In his essay ‘Iran, Solidarity, and the Left,’ Danny Postel examines the 2003 student-led protests against the Iranian government that occurred in Tehran and the coverage of those events by legitimately leftist media. Students were savagely beaten and threatened by agents of the government, often with disappearances that have yet to be explained. Searching the typical progressive websites, he found no mention at all of these events, and after searching through a large portion of the political blogosphere, Postel found only one account of the event, reported by Andrew Sullivan. Where was this account found? On the website of the National Review, a right-wing magazine. (This is also interesting since Sullivan is now a commentator for The Atlantic, a moderately left-leaning magazine.)
Postel goes on to quote Matthew Yglesias, also now a columnist for The Atlantic, who said that ‘Normally, the global peace movement and political left would respond to oppression by an authoritarian, theocratic regime with outrage and protest.’ Instead, there was a seemingly bewildering silence from these communities.
He tries to explain the reason for this silence in the essay and theorizes that while no one on the left could sympathize with the homophobic, anti-Semitic theocrats in Tehran, they seem to hate the American right more. Members of the left, in Postel’s view, are unable to align themselves with the imperialist powers at work on the right, especially when considering that this imperialist rhetoric is emerging from the Bush Administration.
Postel goes on to draw comparisons between the Iranian student protesters and the American left, claiming that neither are pro-imperialism, and therefore the American left should not remain silent merely because their rhetoric would seemingly parrot that of the Bush Administration. He claims that opposing imperialism is essential, but not sufficient. In addition to speaking out against the Iranian government, as the administration is doing, Postel suggests that the left expose their rhetoric for what it is: hollow words, said not to benefit Iranian students but to gain the power and oil that lies there.
This calls to mind ‘On Viewing Rhetoric as Epistemic,’ an essay by Robert L. Scott. He identifies that the point of view that asserts that man is unable to be certain but must ‘act in the face of uncertainty to create situational truth entails three ethical guidelines: toleration, will, and responsibility.’ Within the context of the first of these principles, toleration, Scott claims that when one’s ‘undertaking involves the belief and action of others, one spoils his own potentiality for knowing…if one fails to respect the integrity of the expression and the action of others.’ The left’s lack of understanding, in Postel’s view, does not respect the beliefs or behaviors of the protesters, and therefore is unethical.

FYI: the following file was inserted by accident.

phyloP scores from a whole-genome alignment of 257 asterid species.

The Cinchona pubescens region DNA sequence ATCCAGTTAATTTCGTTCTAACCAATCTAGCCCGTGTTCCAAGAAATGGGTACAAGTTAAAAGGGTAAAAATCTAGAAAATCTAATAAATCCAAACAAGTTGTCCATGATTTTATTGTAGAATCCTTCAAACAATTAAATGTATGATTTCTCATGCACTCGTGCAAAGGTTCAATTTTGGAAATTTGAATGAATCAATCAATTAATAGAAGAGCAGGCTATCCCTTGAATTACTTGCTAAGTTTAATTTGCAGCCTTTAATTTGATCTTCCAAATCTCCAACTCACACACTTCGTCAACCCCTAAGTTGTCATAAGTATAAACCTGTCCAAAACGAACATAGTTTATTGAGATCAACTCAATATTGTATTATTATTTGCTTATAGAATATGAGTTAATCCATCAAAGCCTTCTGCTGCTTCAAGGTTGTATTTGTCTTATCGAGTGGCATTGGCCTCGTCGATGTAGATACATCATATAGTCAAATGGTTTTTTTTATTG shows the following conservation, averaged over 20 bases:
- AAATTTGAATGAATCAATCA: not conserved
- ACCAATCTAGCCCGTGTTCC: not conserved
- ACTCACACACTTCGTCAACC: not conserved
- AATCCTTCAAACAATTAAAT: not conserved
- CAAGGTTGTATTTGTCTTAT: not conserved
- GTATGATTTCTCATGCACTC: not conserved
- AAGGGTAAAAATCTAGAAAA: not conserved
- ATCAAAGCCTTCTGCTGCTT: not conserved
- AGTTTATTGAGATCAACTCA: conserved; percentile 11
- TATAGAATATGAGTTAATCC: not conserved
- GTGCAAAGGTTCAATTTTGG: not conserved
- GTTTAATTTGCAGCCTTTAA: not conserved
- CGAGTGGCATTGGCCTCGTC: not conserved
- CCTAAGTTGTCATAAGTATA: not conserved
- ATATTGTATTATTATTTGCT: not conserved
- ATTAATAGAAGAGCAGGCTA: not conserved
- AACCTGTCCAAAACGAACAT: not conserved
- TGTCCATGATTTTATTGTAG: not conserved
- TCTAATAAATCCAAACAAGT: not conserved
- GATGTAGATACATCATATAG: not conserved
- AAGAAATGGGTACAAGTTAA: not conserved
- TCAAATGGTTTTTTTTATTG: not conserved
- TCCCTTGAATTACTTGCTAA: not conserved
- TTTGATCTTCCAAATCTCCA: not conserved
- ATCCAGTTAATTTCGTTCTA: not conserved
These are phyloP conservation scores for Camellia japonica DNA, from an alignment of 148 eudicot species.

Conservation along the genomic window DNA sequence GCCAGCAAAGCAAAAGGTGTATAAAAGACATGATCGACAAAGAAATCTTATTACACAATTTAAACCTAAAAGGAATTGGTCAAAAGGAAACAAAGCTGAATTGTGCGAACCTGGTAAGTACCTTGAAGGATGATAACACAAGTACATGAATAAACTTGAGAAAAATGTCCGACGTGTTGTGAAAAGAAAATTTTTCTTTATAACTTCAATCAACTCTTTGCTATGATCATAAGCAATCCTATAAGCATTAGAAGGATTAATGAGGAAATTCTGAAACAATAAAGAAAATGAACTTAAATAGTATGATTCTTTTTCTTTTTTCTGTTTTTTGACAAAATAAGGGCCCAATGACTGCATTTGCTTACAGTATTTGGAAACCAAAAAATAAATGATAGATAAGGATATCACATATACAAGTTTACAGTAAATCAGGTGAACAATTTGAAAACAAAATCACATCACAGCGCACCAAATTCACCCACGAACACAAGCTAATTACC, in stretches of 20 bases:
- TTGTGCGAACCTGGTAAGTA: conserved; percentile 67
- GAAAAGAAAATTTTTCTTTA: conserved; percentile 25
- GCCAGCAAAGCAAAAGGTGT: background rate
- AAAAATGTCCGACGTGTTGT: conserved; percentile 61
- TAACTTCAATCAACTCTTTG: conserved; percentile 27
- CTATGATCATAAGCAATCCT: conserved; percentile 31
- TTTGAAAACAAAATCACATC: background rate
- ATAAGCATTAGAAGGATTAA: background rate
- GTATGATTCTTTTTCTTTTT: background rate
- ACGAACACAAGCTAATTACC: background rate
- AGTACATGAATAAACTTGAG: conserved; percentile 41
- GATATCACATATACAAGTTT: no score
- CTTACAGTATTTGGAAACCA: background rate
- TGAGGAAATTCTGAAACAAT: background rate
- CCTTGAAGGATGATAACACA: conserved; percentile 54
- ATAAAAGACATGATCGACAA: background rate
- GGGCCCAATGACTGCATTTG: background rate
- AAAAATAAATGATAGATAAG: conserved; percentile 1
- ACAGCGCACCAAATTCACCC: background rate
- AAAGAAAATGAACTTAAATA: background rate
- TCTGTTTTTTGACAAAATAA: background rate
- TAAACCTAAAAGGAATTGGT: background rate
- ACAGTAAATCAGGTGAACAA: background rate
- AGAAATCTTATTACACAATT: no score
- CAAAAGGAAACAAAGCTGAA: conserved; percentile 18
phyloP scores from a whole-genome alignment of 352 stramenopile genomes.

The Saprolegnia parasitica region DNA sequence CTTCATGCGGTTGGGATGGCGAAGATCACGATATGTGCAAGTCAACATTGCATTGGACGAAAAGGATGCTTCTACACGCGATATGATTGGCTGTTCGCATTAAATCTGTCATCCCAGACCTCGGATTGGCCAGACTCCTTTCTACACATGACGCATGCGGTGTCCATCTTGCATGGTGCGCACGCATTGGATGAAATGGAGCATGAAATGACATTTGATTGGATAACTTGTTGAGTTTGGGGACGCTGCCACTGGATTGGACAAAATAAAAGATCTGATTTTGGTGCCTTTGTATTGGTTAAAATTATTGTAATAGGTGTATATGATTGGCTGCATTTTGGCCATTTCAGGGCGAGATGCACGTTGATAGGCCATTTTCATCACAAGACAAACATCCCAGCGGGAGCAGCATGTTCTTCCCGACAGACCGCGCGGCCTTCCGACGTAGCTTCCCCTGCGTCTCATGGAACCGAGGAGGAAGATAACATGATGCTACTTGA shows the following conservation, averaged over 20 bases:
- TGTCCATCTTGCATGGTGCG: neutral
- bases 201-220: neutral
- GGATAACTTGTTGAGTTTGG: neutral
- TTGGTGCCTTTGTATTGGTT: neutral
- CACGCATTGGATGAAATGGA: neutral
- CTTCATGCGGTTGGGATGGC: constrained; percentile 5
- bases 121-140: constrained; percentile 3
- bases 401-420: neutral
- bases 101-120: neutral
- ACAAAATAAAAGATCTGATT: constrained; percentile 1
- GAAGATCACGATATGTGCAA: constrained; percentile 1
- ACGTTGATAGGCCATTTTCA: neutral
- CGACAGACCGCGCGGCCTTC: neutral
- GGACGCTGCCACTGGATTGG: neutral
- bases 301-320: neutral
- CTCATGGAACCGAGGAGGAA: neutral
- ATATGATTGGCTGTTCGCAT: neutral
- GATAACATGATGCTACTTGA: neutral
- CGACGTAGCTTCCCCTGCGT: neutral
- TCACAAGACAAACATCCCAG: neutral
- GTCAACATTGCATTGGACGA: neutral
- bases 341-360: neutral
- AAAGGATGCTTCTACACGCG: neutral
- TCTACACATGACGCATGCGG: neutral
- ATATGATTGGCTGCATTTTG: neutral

The will to make a change is Scott’s second guideline. He asserts that inaction, failing to take on the burden of participating in the development of contingent truth, ought to be considered an ethical failure. Postel would of course say that the inaction on the part of the American left in supporting the Iranian student protesters as an ethical failure, for they are not helping to define an emerging truth: that from at least Postel’s point of view, the behaviors of the Iranian government are abominable and worthy of public outrage in the part of Americans.
Scott goes on to say that one must be responsible as well; one must ‘recognize the conflicts of the circumstances he is in, maximizing the potential good and accepting responsibility for the inevitable harm.’ Postel strongly argues that the American left does understand the circumstances they are in with regards to the Iranian conflict since they have decided to remain silent rather than produce rhetoric that aligns with the Bush Administration’s condemnations of these acts. But in his view, they are not maximizing the potential good since he feels that much more could be achieved by vocally speaking out against Iran and siding with these protesters. In his mind, they are natural allies regardless of the Administration’s point of view.
Essentially, Postel is claiming that the action of the American left with regards to the Iranian student-led protests have been unethical, and using arguments that reflect the work of Robert L. Scott, is urging the left to start acting in a more responsible way, to maximize the greatest good, and to speak out.